Joined: 28 Jan 2006
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PostPosted: Thu Jul 20, 2006 11:15 am Reply with quote
freshkazuki wrote:
Is the essay "She's got her own thing now" available online?


There is a link to it in the 4th paragraph down in the section titled "Decline and Fall of the Western Emipre." Just click on the title. It's a good VERY good essay!
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jsevakis
ANN Director of New Media


Joined: 28 Jul 2003
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PostPosted: Thu Jul 20, 2006 11:42 am Reply with quote
Agreed. Here's a link, for the lazy...
http://tcj.com/​269/​e_own1.​html

Dallas is one of the smartest people in the industry these days, and I was very lucky to meet him at AX this year.
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Help_me_Im_a_n00b



Joined: 21 Sep 2005
Posts: 34

PostPosted: Thu Jul 20, 2006 12:35 pm Reply with quote
Wow. Those were great reads. I finally understand how Del Rey met success, because I was thinking...bbbbut they're an American publisher who before was not even associated with anime / manga fandom!!! (unlike Viz, Tokyopop who cater specifically to it)

Kudos to LydiaDianne for finding this article...I'm not a reader of tcj...why would I since I don't follow American comics, and their 'virtual storefront' of a webpage reminds me of the Direct Market shops...hiding the fact that they have plenty of manga-related stuff inside.
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LydiaDianne



Joined: 28 Jan 2006
Posts: 5629
Location: Support Breast Cancer Research

PostPosted: Thu Jul 20, 2006 1:15 pm Reply with quote
Help_me_Im_a_n00b wrote:

Kudos to LydiaDianne for finding this article...I'm not a reader of tcj...why would I since I don't follow American comics, and their 'virtual storefront' of a webpage reminds me of the Direct Market shops...hiding the fact that they have plenty of manga-related stuff inside.


Actually give thanks to Right Stuf International. I found it on their home page and then sent it to ANN, who very quickly got it on THEIR home page! So thanks to Right Stuf and ANN!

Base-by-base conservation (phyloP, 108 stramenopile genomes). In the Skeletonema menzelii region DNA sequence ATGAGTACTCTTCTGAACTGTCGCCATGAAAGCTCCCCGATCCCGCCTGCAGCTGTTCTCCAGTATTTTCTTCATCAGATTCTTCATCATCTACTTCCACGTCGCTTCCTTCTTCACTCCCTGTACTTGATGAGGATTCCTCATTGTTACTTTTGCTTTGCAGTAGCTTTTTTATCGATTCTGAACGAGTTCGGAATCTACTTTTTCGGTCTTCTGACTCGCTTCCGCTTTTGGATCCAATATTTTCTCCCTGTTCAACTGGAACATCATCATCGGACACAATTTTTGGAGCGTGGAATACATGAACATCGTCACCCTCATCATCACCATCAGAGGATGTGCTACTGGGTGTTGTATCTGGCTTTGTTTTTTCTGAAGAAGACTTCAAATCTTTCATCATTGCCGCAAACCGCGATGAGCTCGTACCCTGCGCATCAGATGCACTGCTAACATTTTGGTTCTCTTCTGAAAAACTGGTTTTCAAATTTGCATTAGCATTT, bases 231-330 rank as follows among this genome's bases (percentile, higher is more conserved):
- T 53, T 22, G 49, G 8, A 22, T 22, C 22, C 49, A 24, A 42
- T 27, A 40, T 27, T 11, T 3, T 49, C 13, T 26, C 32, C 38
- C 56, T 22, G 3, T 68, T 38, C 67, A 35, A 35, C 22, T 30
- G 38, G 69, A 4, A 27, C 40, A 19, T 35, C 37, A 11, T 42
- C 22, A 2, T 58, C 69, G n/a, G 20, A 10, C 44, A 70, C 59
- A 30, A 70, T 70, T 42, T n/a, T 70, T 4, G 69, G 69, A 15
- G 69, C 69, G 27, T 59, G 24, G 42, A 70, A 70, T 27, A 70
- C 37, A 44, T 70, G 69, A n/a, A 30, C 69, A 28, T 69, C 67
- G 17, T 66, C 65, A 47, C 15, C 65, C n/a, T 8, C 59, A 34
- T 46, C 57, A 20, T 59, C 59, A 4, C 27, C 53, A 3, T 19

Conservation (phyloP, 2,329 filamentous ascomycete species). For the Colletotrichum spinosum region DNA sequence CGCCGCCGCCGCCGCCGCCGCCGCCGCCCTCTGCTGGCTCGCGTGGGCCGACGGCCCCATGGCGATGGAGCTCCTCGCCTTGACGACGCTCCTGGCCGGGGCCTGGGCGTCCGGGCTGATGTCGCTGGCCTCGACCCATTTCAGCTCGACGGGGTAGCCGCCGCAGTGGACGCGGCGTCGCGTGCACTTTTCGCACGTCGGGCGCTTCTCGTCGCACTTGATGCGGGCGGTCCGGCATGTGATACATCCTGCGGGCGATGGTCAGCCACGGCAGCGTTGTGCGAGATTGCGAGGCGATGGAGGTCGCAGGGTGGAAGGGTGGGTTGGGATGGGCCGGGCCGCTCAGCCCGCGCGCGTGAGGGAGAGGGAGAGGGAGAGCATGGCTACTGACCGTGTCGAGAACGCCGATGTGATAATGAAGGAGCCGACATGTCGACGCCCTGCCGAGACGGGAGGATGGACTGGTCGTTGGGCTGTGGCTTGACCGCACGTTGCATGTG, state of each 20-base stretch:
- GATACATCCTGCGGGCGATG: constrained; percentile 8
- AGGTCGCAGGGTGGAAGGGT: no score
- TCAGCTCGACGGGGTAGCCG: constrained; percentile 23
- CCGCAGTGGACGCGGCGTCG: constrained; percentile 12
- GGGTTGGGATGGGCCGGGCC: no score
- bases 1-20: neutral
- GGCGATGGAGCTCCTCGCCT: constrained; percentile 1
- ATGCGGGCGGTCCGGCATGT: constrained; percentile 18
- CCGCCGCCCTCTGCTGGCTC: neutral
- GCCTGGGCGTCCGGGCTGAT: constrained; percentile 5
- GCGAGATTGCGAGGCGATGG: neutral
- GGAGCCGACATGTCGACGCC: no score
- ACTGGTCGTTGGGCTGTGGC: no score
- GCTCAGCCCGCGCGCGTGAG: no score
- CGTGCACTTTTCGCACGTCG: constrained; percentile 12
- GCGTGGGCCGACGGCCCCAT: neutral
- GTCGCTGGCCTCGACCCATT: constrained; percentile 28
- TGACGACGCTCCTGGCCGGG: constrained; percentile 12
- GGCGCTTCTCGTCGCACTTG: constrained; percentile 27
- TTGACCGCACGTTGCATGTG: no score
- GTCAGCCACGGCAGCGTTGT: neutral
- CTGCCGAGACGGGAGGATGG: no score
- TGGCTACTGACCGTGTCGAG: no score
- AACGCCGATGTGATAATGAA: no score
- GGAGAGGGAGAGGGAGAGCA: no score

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Dargonxtc



Joined: 13 Apr 2006
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PostPosted: Thu Jul 20, 2006 2:06 pm Reply with quote
Thanks to Lydia, TSRI, and ANN. Very interesting read. Usually you read about how the Japanese can be stubborn, but here it is just the opposite.
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Kagemusha



Joined: 20 Feb 2004
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Location: Boston

PostPosted: Thu Jul 20, 2006 2:39 pm Reply with quote
As expected from TCJ, an exellent article. It's nice to see an interview that isn't just some souped-up press release like that recent Viz one was, and that actually addresses issues like the slow-down of manga sales recently. The one thing I would have liked is a more focused discussion on their Mature-line and the possibility of expanding manga readership. Personally I've been disapointed with their initial picks, as they've been pretty juvinille in the story department (Basilisk is fairly decent for the fight scenes, but Suzuka is standard harem crap). Still, that's what sells (unfortunatally). Anyways, exellent all around.
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AstroNerdBoy



Joined: 03 Feb 2004
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PostPosted: Thu Jul 20, 2006 2:51 pm Reply with quote
Actually, there's one thing I would like to have had asked -- will Del Rey branch out beyond their relationship with Kodansha?
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Kagemusha



Joined: 20 Feb 2004
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PostPosted: Thu Jul 20, 2006 7:07 pm Reply with quote
AstroNerdBoy wrote:
Actually, there's one thing I would like to have had asked -- will Del Rey branch out beyond their relationship with Kodansha?

I don't see why they would need to. The only real reason is if they wanted to licence a mega-hit, and Viz has dibs on Shueisha/Shoga titles. I suppose it's possible, but it isn't like Kodansha has a lack of sure-fire hits.